Tuesday, December 13, 2016

A Post-Election Reflection from a Scholar Activist

By: Susana Muñoz, PhD 
Assistant Professor of Higher Education, Colorado State University

To accurately describe my current state of mind post-election would require more text than this blog allows. I will say, I continue to feel anxious, fear, anger, and disappointment, and with every new appointment made to the President-elect’s cabinet, I feel that I am living in an alternate universe. Yes, a world where education and relevant work experiences are no longer necessary for key cabinet positions, where common sense loses to impulsive reactions, and where white supremacy ideologies are permissible under the guise of free speech (not hate speech) and white pride. When folks urge me to give our President-elect a chance or encourage me to wait and see what happens before I make any assumptions, I immediately think to myself, “It must be nice to sit with that kind of privilege”.   In fact, urging people with minoritized identities to push past our pain, you not only enact privilege by erasing our right to feel/exist, but you also uphold white supremacy. For those of us still struggling and grappling with our new political reality, it’s ok still to feel what you feel. For those who are watching us struggle, offer your love and support constantly.

As an immigrant Chicana scholar activist, who works with and for undocumented immigrant communities, the last few weeks have been laced with both moments of hope and moments of despair. Days after the election results, undocumented students on my college campus gathered in solidarity to publically disclose for the first time ever that they are “undocumented, unafraid, and unapologetic.”  I beamed with pride and wondered if college campuses across the nation would show just as much courageous leadership in pushing the immigration discourse as the students on my campus demonstrated. I worry about the consequences our society will burden if colleges and universities remain silent on impending deportations, the elimination of the Deferred Action for Childhood Arrivals (DACA) executive order, and registry for Muslims. Let me be clear and state that our country has always endured the public health impacts of deportation, immigration raids, and family separation, our President-elect just happens to be much more forthright about deportation than his predecessors. I caution educators and administrators from solely focusing on college students as our central position of advocacy thus creating the “deserving and undeserving” immigrant binary. Our focus must also include families, those who have been detained in deportation centers for minor infringements. We need to advocate and fight for all immigrant and religious minoritized communities and not just a privileged few.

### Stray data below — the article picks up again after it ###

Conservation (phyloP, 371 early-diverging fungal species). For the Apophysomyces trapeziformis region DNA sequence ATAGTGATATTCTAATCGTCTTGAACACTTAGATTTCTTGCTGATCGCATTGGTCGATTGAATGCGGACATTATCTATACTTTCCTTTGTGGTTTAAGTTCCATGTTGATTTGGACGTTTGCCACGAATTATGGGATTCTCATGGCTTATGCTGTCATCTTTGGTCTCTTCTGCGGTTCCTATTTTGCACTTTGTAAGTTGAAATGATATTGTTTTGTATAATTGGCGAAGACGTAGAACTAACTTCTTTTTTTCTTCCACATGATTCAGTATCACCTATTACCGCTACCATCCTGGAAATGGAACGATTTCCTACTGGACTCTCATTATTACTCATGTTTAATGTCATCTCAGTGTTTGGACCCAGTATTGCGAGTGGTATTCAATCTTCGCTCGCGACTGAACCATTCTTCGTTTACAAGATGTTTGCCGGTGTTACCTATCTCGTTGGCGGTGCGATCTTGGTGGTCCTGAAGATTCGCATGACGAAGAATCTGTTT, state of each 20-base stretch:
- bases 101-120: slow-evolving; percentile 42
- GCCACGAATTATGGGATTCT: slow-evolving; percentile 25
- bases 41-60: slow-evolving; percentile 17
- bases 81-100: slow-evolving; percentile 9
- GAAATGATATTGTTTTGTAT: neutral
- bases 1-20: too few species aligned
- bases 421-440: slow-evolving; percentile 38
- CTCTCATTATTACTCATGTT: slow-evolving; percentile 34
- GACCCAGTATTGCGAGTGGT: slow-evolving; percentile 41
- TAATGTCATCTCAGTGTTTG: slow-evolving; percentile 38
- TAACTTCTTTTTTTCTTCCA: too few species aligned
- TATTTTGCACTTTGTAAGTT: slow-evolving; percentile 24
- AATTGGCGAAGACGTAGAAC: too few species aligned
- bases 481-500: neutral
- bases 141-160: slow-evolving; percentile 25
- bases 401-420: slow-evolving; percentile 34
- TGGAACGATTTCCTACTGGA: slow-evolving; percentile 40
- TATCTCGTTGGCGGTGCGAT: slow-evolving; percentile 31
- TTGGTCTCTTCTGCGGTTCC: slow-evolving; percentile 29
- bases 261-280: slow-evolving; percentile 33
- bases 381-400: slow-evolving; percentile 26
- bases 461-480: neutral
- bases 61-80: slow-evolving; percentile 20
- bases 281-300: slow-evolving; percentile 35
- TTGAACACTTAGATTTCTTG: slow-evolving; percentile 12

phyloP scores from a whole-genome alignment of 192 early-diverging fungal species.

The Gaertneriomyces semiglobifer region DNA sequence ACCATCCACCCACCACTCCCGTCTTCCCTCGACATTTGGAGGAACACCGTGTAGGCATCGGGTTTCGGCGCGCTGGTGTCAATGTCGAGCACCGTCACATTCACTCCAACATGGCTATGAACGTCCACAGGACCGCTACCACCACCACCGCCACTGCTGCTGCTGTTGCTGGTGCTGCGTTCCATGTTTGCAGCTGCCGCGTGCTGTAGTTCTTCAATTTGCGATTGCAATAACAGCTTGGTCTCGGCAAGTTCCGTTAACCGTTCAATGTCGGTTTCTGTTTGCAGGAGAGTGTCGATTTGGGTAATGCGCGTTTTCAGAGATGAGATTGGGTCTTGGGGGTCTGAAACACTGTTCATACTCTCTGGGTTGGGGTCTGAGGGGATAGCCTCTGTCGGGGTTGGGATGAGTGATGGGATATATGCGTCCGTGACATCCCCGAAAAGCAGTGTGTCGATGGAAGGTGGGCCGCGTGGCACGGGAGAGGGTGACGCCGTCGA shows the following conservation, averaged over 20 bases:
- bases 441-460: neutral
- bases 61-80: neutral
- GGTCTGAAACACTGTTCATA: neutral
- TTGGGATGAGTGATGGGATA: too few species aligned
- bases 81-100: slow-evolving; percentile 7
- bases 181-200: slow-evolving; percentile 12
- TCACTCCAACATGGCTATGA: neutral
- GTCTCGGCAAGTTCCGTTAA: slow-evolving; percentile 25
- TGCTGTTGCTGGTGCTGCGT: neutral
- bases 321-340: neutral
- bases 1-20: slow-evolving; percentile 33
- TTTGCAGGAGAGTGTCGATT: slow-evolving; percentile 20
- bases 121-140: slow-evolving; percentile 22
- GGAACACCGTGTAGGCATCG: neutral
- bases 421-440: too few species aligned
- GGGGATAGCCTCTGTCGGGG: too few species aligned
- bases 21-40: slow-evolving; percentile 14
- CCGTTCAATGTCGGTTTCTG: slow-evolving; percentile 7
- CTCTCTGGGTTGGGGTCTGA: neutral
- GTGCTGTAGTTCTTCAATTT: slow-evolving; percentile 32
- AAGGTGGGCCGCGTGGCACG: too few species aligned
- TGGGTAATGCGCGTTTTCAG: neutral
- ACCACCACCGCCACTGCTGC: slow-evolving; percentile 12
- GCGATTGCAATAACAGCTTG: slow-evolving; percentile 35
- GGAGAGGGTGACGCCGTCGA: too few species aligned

Most disconcerting are the more overt anti-immigration actions and violence inflicted by others. I was devastated to hear that a member of my own community was at a local convenience store at night when he felt someone tap his shoulder. He turned around only to find a white-identified man who asked him, “Are you Mexican?” He replied, “yes” and then felt the full force of a punch across his face. Because he fought back and because he was undocumented this incident went unreported. In fact, according to the Southern Poverty Law Center, 867 hate incidents have been reported since the election. For most undocumented students I work for and with, I see pure emotional exhaustion as they grip to any sense of normalcy all while trying to wrap their heads around how much will change and the impact this change will have on their families and their communities after the inauguration day. While I’m grateful that over 500 college presidents have signed the Pomona College petition to support DACA and sanctuary campuses are emerging across the nation, I know deep in my heart these actions are not enough.  

Audre Lorde has taught us, “when we speak we are afraid our words will not be heard or welcomed. But when we are silent, we are still afraid. So it is better to speak.” Colleges and universities can no longer be silent. Our education professional associations cannot be silent. We as individuals, cannot be silent. We need to mobilize and organize with our local communities. We need to take our knowledge and research to the streets. We need to engage with those who cannot access our conferences and classrooms. We need to stand up, demonstrate compassion, and speak out against these continued injustices happening in our communities and across the nation. I believe, in our current time, this is a character defining moment for higher education. If we fail to stand with the most vulnerable populations in our country than we need to ask ourselves, “what do we really stand for?”

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